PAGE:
Damsels in Distress

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click to enlarge COOL CAT: Harold Scott has been making ice cream - at the Old Meeting House Restaurant since 1948. - Sean Deren
Sean Deren
COOL CAT: Harold Scott has been making ice cream at the Old Meeting House Restaurant since 1948.

Crouched in a modest, little bungalow-style building facing the bay, The Colonnade debuted in 1935, and became a Tampa institution.

The restaurant on Bayshore Boulevard changed with the times. During the 1940s, "50s and "60s it was a drive-in that attracted young people for burgers and sandwiches. In 1974, it moved into its current building and transformed into a big, full-service seafood restaurant. It is still owned by the Whiteside family, whose third generation currently operates it.

Big, broad plate glass windows line three sides of the building, providing one of the most spectacular views of Bayshore and downtown Tampa. People stroll, skate or bike past on the wide sidewalk, enjoying the park-like splendor of the boulevard. Palm fronds beckon to the wind and occasionally whitecaps foam through the balustrade.

I remember seeing, after one particularly vicious storm, 8-foot lengths of glass torn from the big windows, resting in jagged shards on the ground. The wind had wrenched them from their frames.

More recently, I revisited the restaurant to see how well the old girl is holding up. And the answer: not so well.

Yes, it's still a popular and busy place, but I was dismayed to find that its fare, once so predictably fresh, straightforward and inevitably homemade, now suffers from some alarming, fast-foodish shortcuts.

For instance, I used to enjoy its generous homemade salad dressings. Now you get a junky plastic cup and generic, commercially made dressing. At one meal there recently, I ordered grouper Oscar ($16.99), broiled fish topped with crab and asparagus spears. It is supposed to be crowned with a mellow pool of bearnaise, but instead the sauce had been pre-packed in a plastic cup. It must have been sitting some before it got to me, as it had congealed into an unappetizing jelly. Bearnaise is too delicate to fix ahead successfully.

During one visit, the salad greens showed signs of age. Even the hamburgers ($4.99), once huge, lovely, juicy masterpieces, are now dry, precut disks like you might get at McDonald's.

On one trip, my dining companion ordered whole mountain rainbow trout ($11.99), simply fried. In the past, it would have been one of the Colonnade's glories, but we were disappointed because it carried an off taste, maybe from frying oil that had become polluted with other flavors. Even the desserts needed work: The pastry on the bottom of the coconut cream pie ($2.99) was terrible, and the crust on the Key lime pie ($2.99) tasted commercially made — it needed more butter.

Oh, there were still some bright spots: We enjoyed a hearty, chunky New England clam chowder (cup, $2.49, bowl, $3.49), rich with clams and potatoes. And we liked the wild Florida gator appetizer ($7.99), even though its mustard sauce arrived in another grubby plastic cup.

The service during both visits was friendly and efficient.

Convening at The Old Meeting House Another legendary damsel of South Tampa, The Old Meeting House Restaurant was founded in 1947 by the inimitable Jim Strickland. For decades, it was the premier neighborhood hangout in South Tampa, with an appreciative clientele. Its specialty was simple, homemade Southern-style dishes; friendly, fast service; and first-rate, handmade ice cream. All at rock-bottom prices.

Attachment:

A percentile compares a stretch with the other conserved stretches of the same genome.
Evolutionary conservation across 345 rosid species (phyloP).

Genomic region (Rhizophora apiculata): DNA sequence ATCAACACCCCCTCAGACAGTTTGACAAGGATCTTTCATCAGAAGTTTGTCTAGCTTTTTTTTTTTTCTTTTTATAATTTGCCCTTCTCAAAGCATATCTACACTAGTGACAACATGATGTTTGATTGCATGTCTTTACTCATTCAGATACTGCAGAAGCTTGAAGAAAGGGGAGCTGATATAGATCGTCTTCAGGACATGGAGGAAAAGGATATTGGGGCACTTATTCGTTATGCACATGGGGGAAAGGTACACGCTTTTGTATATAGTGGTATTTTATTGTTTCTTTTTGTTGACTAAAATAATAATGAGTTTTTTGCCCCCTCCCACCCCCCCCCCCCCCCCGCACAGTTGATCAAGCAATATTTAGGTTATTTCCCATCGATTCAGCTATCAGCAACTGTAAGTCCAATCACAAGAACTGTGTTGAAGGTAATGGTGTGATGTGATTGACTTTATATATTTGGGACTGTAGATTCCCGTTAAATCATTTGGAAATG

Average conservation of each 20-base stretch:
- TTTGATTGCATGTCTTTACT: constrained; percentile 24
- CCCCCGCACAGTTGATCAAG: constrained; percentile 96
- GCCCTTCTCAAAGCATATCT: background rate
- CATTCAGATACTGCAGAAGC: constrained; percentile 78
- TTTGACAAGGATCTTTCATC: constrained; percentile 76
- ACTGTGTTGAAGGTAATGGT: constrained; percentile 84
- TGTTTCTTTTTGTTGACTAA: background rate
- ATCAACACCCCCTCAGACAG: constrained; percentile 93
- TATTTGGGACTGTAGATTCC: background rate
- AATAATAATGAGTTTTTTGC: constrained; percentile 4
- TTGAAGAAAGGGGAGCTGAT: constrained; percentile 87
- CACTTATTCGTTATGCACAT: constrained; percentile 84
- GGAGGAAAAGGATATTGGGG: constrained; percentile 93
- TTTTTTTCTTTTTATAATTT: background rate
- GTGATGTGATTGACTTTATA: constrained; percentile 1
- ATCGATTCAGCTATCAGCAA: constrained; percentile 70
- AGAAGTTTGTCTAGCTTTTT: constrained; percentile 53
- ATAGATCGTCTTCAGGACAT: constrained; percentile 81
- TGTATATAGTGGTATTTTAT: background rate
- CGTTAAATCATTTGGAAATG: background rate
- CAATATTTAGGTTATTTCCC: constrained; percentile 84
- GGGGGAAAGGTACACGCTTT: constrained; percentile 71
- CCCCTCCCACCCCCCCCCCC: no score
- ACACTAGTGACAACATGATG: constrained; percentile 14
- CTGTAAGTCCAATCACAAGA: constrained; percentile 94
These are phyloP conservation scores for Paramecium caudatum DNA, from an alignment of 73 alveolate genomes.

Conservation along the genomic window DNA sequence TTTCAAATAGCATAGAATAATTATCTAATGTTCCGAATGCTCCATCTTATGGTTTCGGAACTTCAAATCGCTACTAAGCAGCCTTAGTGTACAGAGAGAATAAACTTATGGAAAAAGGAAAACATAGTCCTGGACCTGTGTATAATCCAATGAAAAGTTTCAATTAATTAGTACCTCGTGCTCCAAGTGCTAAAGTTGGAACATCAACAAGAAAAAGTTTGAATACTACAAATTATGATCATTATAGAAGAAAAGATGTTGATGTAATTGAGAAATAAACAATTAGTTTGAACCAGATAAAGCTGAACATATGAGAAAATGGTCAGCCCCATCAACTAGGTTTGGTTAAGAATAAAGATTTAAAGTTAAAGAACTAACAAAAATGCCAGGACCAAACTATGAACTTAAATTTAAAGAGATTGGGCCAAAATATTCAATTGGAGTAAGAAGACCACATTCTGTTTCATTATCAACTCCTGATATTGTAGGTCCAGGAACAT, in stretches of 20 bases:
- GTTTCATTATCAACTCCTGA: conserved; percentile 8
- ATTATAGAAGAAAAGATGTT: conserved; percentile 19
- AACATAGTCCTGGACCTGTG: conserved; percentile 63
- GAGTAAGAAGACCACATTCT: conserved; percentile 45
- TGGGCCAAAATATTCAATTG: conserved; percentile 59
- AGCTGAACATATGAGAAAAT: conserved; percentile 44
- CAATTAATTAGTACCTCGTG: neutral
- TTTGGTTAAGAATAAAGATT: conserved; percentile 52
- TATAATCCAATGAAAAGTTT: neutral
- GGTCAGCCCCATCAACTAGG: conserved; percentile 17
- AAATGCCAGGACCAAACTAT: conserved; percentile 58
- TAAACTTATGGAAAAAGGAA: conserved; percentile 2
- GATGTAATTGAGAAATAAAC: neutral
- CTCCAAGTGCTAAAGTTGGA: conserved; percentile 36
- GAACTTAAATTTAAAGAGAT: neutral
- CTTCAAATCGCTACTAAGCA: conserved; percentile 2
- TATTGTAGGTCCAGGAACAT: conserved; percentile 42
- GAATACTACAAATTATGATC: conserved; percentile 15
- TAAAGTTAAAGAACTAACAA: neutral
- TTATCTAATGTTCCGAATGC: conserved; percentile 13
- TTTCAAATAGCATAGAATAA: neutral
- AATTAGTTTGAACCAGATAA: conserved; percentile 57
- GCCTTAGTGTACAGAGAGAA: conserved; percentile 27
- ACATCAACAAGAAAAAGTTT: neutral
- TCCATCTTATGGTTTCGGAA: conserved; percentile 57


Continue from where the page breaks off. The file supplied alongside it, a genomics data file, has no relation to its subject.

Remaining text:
Jim liked to fish and knew lots of guys who year after year brought in the freshest catch around for his customers, who jammed the restaurant's "50s-style booths and counter to eat fried fish with hush puppies.

In 1997, Jim sold the business and retired, and although the new owner, Matthew Hoffman, gave it a long overdue facelift, its fare almost immediately began to decline. Breakfast was typical: I ordered the Old Meeting House Feast ($6.99), a gigantic plate loaded with two scrambled eggs, two slices of bacon, ham, French toast, and a couple of pancakes. The eggs were acceptable, the bacon just right, but the pancakes were leaden, the French toast limp, and the ham burned in places.

My breakfast companion did better. She liked her omelet ($5.25), a fat roll of egg and bits of cheese, onion, green pepper, bacon and ham, sided with a big pile of hash browns and two slices of whole wheat toast. And the service is still fast and friendly.

On a dinner visit, I ordered the blue plate special ($6.99), three pieces of fried chicken, mashed potatoes and a vegetable. The chicken's awful breading departed from the classic Southern-style method of preparation and rendered the dish woefully greasy. Still, I enjoyed a fluffy pile of mashed potatoes alongside, pooled with rich brown gravy, and the green beans were suitably overcooked, the way Southerners like them.

For dessert, my companion ordered cherry pie ($2.99). Its sorry crust and filling were forgettable. My dessert, though, upheld the Meeting House's previous standards: It was a chocolate ice cream soda, topped with a mountain of whipped cream and a cherry ($2.75), cold, sweet and delectable.

At night, the place was busy with families, teens and older couples, but by and large the Meeting House's huge regular clientele has slowly abandoned it. This situation was sadly noticeable at noon. Only a few years ago, the regulars would start packing its booths and tables at 11:30 a.m., and a noisy, waywardly friendly line snaked out the door. Now, there are plenty of empty tables.

Explained one neighbor who had been a steady patron: "When the hamburger hit $7, I stopped going there."

Contact food critic Sara Kennedy at [email protected] or call 813-248-8888, ext. 116.

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